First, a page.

The 59th season of the Shaw Festival, under the artistic direction of Tim Carroll, was set to be diverse and exciting, or as my grandmother would say, a real humdinger. Twelve productions with Canadian and American actors were set to tread the boards from April to December, but were canceled.
“A Christmas Carol” was the sole survivor and, as of this writing, is still on the schedule for November and December with the hopes that the Shaw still can welcome reduced-capacity audiences. Associate Artistic Director Kimberley Rampersad said, “Our hope is a candle – it may flicker but it will not go out.”
Three theaters (Festival, Royal George and Jackie Maxwell Studio) were to welcome productions of Sondheim musicals “Gypsy” and “Assassins,” the Sanskrit epic “Mahabharata,” the celebrated comedy “Charley’s Aunt,” Shaw’s “The Devil’s Disciple,” C.S. Lewis’s “Prince Caspian,” an unusual love story about Elizabeth Barrett Browning’s beloved dog called “Flush,” Synge’s “The Playboy of the Western World,” O’Neill’s “Desire Under the Elms,” “Sherlock Holmes and the Raven’s Curse,” “Trouble in Mind” and the 1930s musical “Me and My Girl.” But then COVID-19 erased all those dreams and plans. Both “Gypsy” and “Charley’s Aunt” were set to open in April, and were well into rehearsal when the shutdown came.
The Shaw Festival was born in 1962; lawyer and playwright Brian Doherty’s love for the work of Irish playwright and social reformer George Bernard Shaw resulted in “Salute to Shaw,” with eight performances of “Don Juan in Hell” and “Candida.” The Shaw is now the second largest repertory company in North America; more than 250,000 attendees generate over $220 million each year.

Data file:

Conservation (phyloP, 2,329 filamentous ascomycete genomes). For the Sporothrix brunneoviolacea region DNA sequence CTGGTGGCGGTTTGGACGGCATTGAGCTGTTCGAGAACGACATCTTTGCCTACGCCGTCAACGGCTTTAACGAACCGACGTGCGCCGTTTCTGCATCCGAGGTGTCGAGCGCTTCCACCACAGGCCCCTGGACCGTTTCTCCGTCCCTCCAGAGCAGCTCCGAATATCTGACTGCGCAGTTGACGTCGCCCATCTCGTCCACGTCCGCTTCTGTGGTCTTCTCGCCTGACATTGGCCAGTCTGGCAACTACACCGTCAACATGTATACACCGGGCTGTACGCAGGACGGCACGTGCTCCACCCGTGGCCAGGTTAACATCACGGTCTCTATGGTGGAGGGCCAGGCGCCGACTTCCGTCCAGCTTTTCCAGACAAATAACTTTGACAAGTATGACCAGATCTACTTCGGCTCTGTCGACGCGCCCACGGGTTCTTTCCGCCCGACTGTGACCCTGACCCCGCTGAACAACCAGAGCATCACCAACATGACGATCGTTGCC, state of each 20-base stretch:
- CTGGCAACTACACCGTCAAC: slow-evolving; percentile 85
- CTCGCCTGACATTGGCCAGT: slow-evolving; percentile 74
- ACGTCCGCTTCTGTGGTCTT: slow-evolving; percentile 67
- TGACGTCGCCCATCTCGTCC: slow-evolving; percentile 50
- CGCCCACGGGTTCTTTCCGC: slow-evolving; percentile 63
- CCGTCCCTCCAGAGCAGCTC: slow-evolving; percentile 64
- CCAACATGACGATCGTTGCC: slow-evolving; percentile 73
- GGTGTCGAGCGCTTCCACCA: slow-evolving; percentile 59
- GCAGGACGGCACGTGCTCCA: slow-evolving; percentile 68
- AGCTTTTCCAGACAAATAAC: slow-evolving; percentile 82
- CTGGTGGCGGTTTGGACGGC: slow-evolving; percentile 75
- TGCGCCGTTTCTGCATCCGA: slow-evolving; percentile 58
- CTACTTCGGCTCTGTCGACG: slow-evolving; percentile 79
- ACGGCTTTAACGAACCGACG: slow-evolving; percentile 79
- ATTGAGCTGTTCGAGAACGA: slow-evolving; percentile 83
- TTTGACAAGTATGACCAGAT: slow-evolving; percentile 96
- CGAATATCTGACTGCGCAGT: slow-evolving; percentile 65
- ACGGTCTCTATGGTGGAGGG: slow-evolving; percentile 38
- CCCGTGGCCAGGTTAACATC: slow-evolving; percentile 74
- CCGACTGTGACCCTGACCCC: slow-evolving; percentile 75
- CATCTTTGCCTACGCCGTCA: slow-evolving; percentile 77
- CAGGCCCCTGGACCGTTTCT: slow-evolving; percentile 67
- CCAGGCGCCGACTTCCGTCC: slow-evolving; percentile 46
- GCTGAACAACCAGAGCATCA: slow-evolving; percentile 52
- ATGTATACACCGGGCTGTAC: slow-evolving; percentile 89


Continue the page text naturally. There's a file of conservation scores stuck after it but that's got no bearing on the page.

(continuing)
Audiences come from all over Canada and the United States, most notably Illinois, Michigan and New York – and the world. And like the Stratford Festival, the Shaw is a Canadian cultural icon with royal approval. On June 20, 1973, the Shaw’s largest theater, the Festival, officially was opened by Her Majesty Queen Elizabeth II.
The Shaw is noted for a mix of plays, past and present, as proven by their revivals of plays other companies avoid or are unable to produce, adaptations of Canadian classics and modern writers “who embody the spirit of the Festival’s namesake.”
But all is not lost. The Shaw is about to offer outdoor performances and a “few other surprises.” Perhaps with a future lesson for the United States, the CBC news reported that Melanie Joly, the minister of economic development responsible for Federal Development Ontario, intends to “provide a contribution of up to $400,000 to the Shaw to support outdoor theater performances and visitor activities.”
Tim Jennings, executive director of the Shaw, plans to use these funds to “provide free and low-cost, outdoor performance activities, as well as purchase equipment.”
And in case you can’t wait, there is also the free Shaw Festival From Home at shawfest.com to “keep the connection to audiences alive.” You can access “Charley’s Aunt” Zoom rehearsals, backstage tours, acting at home, and even the “Gypsy” set.
George Bernard Shaw famously said, “You see things and you say, ‘Why.’ But I dream things that never were, and I say, ‘Why not.'”
I’m dreaming of a magnificent 2021 season for the Shaw. Why not?
• Regina Belt-Daniels has made the eight-hour drive to the Shaw Festival many times in the past. She anxiously awaits the return to things she loves best: acting, directing, teaching, traveling with her husband, and attending live theater.
IF YOU GO
WHAT: Shaw Festival
WHERE: 10 Queen’s Parade, Niagara-on-the-Lake, Ontario, Canada
INFO: 800-511-SHAW (7429); shawfest.com